(3) the on-site safety survey recommends specific safety practices or equipment designed to reduce the risk of illness or injury to employees.
The assigned risk plan shall develop a premium rating system subject to approval by the commissioner of commerce that provides a reduction in premium rates for employers that follow safety recommendations made under this section and an increase in rates for employers that do not. The system must be sensitive to the economic ability of an employer to implement particular recommendations.
The commissioner of labor and industry may make grants or loans to employers for the cost of implementing safety recommendations made under this section.
The commissioner of labor and industry may adopt rules necessary to implement this section.
A corporation, partnership, sole proprietorship, or other business entity which provides staff, personnel, or employees to be employed in this state to other businesses pursuant to a lease arrangement or agreement shall, before becoming eligible to be issued a policy of workers' compensation insurance or becoming eligible to secure coverage on a multiple coordinated policies basis, register with the commissioner of commerce. The registration shall:
(1) identify the name of the lessor;
(2) identify the address of the principal place of business of the lessor and the address of each office it maintains within this state;
(3) include the lessor's taxpayer or employer identification number;
(4) include a list by jurisdiction of each and every name that the lessor has operated under in the preceding five years including any alternative names and names of predecessors and, if known, successor business entities;
(5) include a list of each person or entity who owns a five percent or greater interest in the employee leasing business at the time of application and a list of each person who formerly owned a five percent or greater interest in the employee leasing company or its predecessors, successors, or alter egos in the preceding five years; and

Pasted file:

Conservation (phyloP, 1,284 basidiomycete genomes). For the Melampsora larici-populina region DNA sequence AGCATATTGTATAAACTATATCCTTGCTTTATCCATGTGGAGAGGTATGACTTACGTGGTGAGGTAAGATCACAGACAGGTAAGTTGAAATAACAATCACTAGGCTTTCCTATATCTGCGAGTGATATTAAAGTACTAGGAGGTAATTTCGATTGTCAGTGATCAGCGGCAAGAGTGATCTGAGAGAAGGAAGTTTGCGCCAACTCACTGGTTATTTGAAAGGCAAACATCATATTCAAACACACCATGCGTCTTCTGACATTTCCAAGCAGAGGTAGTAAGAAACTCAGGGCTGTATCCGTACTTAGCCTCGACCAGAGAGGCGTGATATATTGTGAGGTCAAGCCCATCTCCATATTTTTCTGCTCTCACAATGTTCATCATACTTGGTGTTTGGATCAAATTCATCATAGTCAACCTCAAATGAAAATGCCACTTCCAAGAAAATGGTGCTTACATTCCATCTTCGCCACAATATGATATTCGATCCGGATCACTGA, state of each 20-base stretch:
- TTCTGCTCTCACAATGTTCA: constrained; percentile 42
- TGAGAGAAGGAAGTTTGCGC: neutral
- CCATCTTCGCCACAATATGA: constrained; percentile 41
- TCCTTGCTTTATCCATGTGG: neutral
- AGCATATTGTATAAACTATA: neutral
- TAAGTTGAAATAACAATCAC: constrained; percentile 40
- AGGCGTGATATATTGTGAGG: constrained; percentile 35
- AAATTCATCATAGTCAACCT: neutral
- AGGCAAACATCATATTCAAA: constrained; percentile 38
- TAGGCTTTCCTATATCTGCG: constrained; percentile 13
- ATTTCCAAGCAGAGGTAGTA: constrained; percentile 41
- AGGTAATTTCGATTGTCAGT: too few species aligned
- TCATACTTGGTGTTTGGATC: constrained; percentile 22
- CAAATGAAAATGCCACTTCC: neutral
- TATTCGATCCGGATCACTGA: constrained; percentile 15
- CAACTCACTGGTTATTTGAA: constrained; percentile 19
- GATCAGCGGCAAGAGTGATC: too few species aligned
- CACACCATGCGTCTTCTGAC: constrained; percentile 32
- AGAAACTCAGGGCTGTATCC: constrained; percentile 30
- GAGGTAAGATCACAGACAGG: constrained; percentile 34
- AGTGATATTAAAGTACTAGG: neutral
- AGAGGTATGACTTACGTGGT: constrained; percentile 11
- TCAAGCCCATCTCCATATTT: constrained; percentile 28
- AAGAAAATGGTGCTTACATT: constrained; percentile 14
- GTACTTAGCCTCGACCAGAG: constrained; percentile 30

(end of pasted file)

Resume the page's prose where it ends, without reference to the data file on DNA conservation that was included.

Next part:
(6) include a list of each and every cancellation or nonrenewal of workers' compensation insurance which has been issued to the lessor or any predecessor in the preceding five years. The list shall include the policy or certificate number, name of insurer or other provider of coverage, date of cancellation, and reason for cancellation. If coverage has not been canceled or nonrenewed, the registration shall include a sworn affidavit signed by the chief executive officer of the lessor attesting to that fact.
Any lessor of employees whose workers' compensation insurance has been terminated within the past five years in any jurisdiction due to a determination that an employee leasing arrangement was being utilized to avoid premium otherwise payable by lessees shall be ineligible to register with the commissioner or to remain registered, if previously registered.
Persons filing registration statements pursuant to this section shall notify the commissioner as to any changes in any information required to be provided under this section.